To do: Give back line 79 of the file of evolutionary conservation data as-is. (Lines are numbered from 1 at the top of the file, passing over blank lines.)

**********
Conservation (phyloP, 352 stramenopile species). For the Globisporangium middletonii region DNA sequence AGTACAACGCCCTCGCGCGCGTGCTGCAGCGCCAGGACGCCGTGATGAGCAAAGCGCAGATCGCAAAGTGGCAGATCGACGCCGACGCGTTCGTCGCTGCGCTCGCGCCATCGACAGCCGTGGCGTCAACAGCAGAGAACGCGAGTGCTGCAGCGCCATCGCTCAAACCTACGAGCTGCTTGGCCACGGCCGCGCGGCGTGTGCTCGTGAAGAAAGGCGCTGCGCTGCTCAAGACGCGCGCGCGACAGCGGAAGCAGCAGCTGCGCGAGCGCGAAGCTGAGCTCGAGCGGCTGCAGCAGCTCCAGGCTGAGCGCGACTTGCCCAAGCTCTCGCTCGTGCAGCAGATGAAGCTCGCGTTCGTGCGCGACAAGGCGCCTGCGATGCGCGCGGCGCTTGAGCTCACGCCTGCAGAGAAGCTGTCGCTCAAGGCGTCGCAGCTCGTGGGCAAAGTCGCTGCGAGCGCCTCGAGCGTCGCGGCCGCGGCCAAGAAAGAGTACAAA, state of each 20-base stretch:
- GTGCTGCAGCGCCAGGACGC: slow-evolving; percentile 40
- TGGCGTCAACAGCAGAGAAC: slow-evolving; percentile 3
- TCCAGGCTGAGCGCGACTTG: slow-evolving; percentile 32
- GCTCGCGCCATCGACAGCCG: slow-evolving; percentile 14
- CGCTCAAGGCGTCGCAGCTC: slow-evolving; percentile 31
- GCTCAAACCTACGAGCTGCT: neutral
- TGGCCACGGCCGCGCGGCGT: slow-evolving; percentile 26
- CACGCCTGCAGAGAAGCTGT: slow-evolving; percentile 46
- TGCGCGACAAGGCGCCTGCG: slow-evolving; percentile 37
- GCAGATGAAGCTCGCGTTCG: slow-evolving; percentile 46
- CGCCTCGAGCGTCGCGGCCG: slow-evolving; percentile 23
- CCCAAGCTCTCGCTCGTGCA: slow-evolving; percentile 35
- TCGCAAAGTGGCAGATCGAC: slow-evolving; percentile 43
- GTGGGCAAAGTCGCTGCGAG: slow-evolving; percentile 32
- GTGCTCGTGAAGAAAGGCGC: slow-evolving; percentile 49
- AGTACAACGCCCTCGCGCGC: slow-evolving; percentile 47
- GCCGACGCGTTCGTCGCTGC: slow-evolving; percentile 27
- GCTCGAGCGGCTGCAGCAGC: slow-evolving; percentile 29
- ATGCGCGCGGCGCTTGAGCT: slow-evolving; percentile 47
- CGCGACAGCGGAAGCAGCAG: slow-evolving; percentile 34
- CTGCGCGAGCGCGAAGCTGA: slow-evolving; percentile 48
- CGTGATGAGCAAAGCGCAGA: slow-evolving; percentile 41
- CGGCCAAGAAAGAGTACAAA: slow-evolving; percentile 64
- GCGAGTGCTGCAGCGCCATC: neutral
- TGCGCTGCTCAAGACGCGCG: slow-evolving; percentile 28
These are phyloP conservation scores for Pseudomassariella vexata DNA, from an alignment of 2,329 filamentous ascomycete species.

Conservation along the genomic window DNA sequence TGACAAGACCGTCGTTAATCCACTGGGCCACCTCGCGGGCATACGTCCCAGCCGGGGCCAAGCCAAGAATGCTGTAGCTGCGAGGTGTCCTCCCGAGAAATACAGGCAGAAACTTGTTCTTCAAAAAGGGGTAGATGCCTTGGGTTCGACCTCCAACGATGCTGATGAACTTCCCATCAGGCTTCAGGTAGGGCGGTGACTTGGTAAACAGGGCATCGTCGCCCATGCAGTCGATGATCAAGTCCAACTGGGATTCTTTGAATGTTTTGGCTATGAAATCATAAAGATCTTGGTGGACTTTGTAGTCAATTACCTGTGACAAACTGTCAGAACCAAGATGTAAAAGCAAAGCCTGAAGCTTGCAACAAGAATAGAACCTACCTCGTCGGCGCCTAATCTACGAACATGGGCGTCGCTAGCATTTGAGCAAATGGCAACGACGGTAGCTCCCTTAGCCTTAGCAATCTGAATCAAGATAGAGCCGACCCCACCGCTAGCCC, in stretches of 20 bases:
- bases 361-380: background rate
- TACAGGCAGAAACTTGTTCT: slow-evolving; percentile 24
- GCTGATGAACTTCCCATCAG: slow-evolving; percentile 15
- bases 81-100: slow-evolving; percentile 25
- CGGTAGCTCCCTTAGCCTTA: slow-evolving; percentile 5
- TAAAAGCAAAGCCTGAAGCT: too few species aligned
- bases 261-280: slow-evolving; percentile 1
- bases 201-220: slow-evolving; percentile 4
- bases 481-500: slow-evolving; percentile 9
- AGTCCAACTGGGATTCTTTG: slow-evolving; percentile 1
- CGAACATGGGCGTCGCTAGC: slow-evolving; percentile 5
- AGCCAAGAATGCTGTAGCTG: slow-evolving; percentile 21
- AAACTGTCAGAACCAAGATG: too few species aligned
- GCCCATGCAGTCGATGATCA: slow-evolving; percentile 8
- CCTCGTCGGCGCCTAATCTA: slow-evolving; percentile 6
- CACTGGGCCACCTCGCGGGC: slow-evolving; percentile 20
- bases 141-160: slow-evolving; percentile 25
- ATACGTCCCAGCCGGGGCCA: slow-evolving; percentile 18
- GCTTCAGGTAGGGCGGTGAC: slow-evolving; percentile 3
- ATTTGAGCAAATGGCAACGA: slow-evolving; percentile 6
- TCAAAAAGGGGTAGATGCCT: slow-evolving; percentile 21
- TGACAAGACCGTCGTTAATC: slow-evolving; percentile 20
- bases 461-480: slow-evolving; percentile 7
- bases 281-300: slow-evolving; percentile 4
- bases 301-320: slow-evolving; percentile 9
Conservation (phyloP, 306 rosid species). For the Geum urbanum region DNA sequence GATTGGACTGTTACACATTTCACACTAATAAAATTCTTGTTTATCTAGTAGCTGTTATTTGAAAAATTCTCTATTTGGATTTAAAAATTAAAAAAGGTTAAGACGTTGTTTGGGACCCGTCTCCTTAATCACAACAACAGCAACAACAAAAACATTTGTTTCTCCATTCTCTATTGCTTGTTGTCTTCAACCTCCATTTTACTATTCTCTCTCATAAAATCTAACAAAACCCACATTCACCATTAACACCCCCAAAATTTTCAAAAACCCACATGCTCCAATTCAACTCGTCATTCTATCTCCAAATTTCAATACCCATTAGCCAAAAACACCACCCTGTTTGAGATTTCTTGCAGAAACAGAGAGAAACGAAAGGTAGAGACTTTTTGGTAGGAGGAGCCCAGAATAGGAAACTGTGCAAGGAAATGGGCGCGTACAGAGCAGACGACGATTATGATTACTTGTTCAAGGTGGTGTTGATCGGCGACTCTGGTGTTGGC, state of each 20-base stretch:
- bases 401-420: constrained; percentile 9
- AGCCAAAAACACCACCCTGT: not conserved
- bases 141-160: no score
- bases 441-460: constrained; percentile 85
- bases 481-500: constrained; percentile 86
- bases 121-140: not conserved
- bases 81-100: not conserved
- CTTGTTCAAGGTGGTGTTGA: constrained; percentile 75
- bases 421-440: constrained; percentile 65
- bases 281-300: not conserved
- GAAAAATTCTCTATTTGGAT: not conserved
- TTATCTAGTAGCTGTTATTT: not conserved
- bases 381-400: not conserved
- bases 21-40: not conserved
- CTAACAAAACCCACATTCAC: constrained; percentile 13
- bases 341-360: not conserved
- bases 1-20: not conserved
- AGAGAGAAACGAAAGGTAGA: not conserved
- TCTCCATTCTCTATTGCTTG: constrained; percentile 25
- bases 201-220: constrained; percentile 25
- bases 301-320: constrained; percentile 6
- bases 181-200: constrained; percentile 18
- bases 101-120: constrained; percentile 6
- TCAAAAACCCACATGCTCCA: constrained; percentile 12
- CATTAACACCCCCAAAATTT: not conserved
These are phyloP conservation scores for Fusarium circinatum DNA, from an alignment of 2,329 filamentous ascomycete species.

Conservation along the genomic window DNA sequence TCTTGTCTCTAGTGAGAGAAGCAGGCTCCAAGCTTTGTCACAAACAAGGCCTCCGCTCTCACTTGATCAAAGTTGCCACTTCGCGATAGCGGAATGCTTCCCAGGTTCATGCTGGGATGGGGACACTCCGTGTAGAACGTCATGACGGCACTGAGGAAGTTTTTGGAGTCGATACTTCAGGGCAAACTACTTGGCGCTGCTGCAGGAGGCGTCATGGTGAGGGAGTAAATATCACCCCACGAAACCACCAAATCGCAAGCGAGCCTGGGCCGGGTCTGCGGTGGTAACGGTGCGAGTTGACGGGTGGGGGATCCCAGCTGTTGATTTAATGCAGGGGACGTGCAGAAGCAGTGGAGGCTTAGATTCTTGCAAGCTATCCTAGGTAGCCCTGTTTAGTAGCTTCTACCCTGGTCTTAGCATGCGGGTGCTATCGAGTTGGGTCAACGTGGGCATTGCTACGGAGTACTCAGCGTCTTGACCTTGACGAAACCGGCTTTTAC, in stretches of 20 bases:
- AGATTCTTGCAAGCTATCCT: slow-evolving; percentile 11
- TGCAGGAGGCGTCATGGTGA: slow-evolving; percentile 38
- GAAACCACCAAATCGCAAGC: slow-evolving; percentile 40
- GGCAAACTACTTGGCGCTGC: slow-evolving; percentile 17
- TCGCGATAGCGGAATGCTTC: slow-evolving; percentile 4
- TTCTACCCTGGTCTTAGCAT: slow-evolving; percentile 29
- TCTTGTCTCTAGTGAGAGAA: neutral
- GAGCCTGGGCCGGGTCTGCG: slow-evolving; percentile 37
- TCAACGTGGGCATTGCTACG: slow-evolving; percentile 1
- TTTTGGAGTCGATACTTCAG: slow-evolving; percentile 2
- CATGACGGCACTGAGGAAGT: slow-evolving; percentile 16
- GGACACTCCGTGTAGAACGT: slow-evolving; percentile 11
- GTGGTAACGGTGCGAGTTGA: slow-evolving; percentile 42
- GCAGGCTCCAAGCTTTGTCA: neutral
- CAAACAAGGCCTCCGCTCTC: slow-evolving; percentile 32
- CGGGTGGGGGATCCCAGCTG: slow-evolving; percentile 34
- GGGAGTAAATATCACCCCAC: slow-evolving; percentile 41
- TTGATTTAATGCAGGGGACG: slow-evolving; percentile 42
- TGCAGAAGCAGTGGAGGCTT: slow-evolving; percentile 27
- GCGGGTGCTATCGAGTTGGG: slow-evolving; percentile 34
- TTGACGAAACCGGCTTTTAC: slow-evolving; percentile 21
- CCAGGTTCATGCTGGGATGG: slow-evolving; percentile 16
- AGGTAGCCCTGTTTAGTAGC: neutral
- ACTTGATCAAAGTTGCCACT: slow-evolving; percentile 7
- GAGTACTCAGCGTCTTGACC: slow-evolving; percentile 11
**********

- CATTAACACCCCCAAAATTT: not conserved